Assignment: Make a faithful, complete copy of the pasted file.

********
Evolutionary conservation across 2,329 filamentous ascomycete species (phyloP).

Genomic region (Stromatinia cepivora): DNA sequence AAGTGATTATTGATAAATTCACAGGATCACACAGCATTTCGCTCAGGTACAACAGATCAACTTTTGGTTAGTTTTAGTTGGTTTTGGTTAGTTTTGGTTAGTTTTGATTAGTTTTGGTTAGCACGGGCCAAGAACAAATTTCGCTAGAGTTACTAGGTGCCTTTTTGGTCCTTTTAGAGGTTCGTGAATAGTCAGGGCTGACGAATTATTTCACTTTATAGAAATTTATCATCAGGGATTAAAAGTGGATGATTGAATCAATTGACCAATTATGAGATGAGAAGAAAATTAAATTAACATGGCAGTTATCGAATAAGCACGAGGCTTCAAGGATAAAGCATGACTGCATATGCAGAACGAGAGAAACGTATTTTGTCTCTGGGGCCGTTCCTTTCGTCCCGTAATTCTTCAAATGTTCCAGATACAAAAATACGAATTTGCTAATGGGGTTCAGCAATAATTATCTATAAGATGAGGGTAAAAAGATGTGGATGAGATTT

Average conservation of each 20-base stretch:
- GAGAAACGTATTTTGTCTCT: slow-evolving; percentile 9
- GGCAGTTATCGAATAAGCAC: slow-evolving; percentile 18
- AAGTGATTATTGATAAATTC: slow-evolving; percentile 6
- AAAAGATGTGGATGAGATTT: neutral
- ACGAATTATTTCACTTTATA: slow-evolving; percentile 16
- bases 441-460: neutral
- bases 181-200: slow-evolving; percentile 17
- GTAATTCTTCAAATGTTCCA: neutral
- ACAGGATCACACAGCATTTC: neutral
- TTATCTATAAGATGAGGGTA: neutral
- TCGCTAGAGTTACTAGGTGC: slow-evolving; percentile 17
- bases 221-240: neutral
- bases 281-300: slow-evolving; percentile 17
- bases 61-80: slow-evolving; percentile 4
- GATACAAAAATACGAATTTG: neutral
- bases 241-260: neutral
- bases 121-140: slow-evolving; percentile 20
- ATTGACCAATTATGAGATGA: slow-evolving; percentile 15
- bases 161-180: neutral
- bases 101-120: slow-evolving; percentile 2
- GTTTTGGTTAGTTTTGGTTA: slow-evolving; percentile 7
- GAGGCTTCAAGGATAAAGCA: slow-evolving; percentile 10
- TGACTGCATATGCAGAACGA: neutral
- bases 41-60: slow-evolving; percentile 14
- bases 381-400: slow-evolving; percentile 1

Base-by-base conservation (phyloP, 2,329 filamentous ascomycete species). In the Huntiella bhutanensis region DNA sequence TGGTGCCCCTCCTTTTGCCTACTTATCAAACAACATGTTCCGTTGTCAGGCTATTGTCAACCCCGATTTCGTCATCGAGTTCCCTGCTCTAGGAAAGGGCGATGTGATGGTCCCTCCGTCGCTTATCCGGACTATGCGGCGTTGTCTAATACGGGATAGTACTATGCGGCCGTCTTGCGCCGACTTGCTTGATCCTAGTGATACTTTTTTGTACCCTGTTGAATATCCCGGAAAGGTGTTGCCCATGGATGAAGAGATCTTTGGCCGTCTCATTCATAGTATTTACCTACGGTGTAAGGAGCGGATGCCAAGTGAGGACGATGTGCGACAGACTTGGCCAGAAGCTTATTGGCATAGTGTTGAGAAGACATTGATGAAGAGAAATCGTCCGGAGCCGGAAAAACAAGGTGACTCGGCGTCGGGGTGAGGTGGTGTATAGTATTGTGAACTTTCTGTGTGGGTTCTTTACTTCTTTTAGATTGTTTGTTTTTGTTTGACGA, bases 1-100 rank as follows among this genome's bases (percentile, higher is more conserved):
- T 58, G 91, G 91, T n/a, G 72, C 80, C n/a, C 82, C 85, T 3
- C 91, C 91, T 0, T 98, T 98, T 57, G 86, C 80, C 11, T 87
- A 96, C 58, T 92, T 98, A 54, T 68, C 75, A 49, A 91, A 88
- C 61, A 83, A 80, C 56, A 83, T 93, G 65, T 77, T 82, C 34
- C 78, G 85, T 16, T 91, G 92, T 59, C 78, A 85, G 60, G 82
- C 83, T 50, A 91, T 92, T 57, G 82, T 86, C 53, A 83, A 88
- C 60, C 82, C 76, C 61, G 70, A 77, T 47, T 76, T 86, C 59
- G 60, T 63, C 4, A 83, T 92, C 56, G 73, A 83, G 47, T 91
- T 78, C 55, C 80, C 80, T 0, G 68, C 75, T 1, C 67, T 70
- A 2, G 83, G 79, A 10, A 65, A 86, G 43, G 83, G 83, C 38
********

Evolutionary conservation across 2,329 filamentous ascomycete species (phyloP).

Genomic region (Stromatinia cepivora): DNA sequence AAGTGATTATTGATAAATTCACAGGATCACACAGCATTTCGCTCAGGTACAACAGATCAACTTTTGGTTAGTTTTAGTTGGTTTTGGTTAGTTTTGGTTAGTTTTGATTAGTTTTGGTTAGCACGGGCCAAGAACAAATTTCGCTAGAGTTACTAGGTGCCTTTTTGGTCCTTTTAGAGGTTCGTGAATAGTCAGGGCTGACGAATTATTTCACTTTATAGAAATTTATCATCAGGGATTAAAAGTGGATGATTGAATCAATTGACCAATTATGAGATGAGAAGAAAATTAAATTAACATGGCAGTTATCGAATAAGCACGAGGCTTCAAGGATAAAGCATGACTGCATATGCAGAACGAGAGAAACGTATTTTGTCTCTGGGGCCGTTCCTTTCGTCCCGTAATTCTTCAAATGTTCCAGATACAAAAATACGAATTTGCTAATGGGGTTCAGCAATAATTATCTATAAGATGAGGGTAAAAAGATGTGGATGAGATTT

Average conservation of each 20-base stretch:
- GAGAAACGTATTTTGTCTCT: slow-evolving; percentile 9
- GGCAGTTATCGAATAAGCAC: slow-evolving; percentile 18
- AAGTGATTATTGATAAATTC: slow-evolving; percentile 6
- AAAAGATGTGGATGAGATTT: neutral
- ACGAATTATTTCACTTTATA: slow-evolving; percentile 16
- bases 441-460: neutral
- bases 181-200: slow-evolving; percentile 17
- GTAATTCTTCAAATGTTCCA: neutral
- ACAGGATCACACAGCATTTC: neutral
- TTATCTATAAGATGAGGGTA: neutral
- TCGCTAGAGTTACTAGGTGC: slow-evolving; percentile 17
- bases 221-240: neutral
- bases 281-300: slow-evolving; percentile 17
- bases 61-80: slow-evolving; percentile 4
- GATACAAAAATACGAATTTG: neutral
- bases 241-260: neutral
- bases 121-140: slow-evolving; percentile 20
- ATTGACCAATTATGAGATGA: slow-evolving; percentile 15
- bases 161-180: neutral
- bases 101-120: slow-evolving; percentile 2
- GTTTTGGTTAGTTTTGGTTA: slow-evolving; percentile 7
- GAGGCTTCAAGGATAAAGCA: slow-evolving; percentile 10
- TGACTGCATATGCAGAACGA: neutral
- bases 41-60: slow-evolving; percentile 14
- bases 381-400: slow-evolving; percentile 1

Base-by-base conservation (phyloP, 2,329 filamentous ascomycete species). In the Huntiella bhutanensis region DNA sequence TGGTGCCCCTCCTTTTGCCTACTTATCAAACAACATGTTCCGTTGTCAGGCTATTGTCAACCCCGATTTCGTCATCGAGTTCCCTGCTCTAGGAAAGGGCGATGTGATGGTCCCTCCGTCGCTTATCCGGACTATGCGGCGTTGTCTAATACGGGATAGTACTATGCGGCCGTCTTGCGCCGACTTGCTTGATCCTAGTGATACTTTTTTGTACCCTGTTGAATATCCCGGAAAGGTGTTGCCCATGGATGAAGAGATCTTTGGCCGTCTCATTCATAGTATTTACCTACGGTGTAAGGAGCGGATGCCAAGTGAGGACGATGTGCGACAGACTTGGCCAGAAGCTTATTGGCATAGTGTTGAGAAGACATTGATGAAGAGAAATCGTCCGGAGCCGGAAAAACAAGGTGACTCGGCGTCGGGGTGAGGTGGTGTATAGTATTGTGAACTTTCTGTGTGGGTTCTTTACTTCTTTTAGATTGTTTGTTTTTGTTTGACGA, bases 1-100 rank as follows among this genome's bases (percentile, higher is more conserved):
- T 58, G 91, G 91, T n/a, G 72, C 80, C n/a, C 82, C 85, T 3
- C 91, C 91, T 0, T 98, T 98, T 57, G 86, C 80, C 11, T 87
- A 96, C 58, T 92, T 98, A 54, T 68, C 75, A 49, A 91, A 88
- C 61, A 83, A 80, C 56, A 83, T 93, G 65, T 77, T 82, C 34
- C 78, G 85, T 16, T 91, G 92, T 59, C 78, A 85, G 60, G 82
- C 83, T 50, A 91, T 92, T 57, G 82, T 86, C 53, A 83, A 88
- C 60, C 82, C 76, C 61, G 70, A 77, T 47, T 76, T 86, C 59
- G 60, T 63, C 4, A 83, T 92, C 56, G 73, A 83, G 47, T 91
- T 78, C 55, C 80, C 80, T 0, G 68, C 75, T 1, C 67, T 70
- A 2, G 83, G 79, A 10, A 65, A 86, G 43, G 83, G 83, C 38